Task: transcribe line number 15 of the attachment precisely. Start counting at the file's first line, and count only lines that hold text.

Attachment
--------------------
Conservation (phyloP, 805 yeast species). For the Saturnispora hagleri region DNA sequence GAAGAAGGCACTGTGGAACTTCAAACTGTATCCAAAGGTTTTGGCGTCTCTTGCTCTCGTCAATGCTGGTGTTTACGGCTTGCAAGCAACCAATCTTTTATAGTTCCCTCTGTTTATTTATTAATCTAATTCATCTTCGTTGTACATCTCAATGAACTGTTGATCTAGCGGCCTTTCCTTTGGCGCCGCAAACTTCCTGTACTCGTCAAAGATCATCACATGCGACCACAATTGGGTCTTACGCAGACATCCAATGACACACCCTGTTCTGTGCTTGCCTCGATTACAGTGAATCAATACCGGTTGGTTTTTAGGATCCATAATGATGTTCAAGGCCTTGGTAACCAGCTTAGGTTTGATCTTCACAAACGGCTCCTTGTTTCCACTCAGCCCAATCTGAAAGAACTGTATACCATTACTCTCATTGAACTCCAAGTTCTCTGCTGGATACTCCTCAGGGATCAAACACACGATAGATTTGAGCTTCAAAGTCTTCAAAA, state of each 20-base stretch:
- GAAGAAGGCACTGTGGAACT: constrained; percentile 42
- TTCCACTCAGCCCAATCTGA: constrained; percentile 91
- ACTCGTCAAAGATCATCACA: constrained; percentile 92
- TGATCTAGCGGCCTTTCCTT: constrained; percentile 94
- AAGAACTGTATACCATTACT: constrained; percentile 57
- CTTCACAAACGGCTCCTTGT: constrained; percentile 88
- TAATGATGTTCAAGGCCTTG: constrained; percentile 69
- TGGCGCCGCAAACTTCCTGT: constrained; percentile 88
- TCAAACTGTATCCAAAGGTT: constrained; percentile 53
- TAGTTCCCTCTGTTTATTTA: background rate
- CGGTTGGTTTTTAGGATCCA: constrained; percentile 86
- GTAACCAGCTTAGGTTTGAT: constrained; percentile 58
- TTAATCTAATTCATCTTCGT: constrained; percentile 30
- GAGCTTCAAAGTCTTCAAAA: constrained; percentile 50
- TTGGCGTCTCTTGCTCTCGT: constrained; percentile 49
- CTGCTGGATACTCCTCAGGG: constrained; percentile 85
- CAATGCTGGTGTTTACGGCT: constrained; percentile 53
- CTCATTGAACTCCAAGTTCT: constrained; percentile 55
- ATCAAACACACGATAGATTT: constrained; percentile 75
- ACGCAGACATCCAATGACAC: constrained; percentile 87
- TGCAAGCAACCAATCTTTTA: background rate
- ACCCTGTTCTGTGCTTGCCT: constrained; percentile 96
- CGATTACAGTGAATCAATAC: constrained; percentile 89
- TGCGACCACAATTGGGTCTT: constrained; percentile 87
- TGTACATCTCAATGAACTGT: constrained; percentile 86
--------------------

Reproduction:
- GAGCTTCAAAGTCTTCAAAA: constrained; percentile 50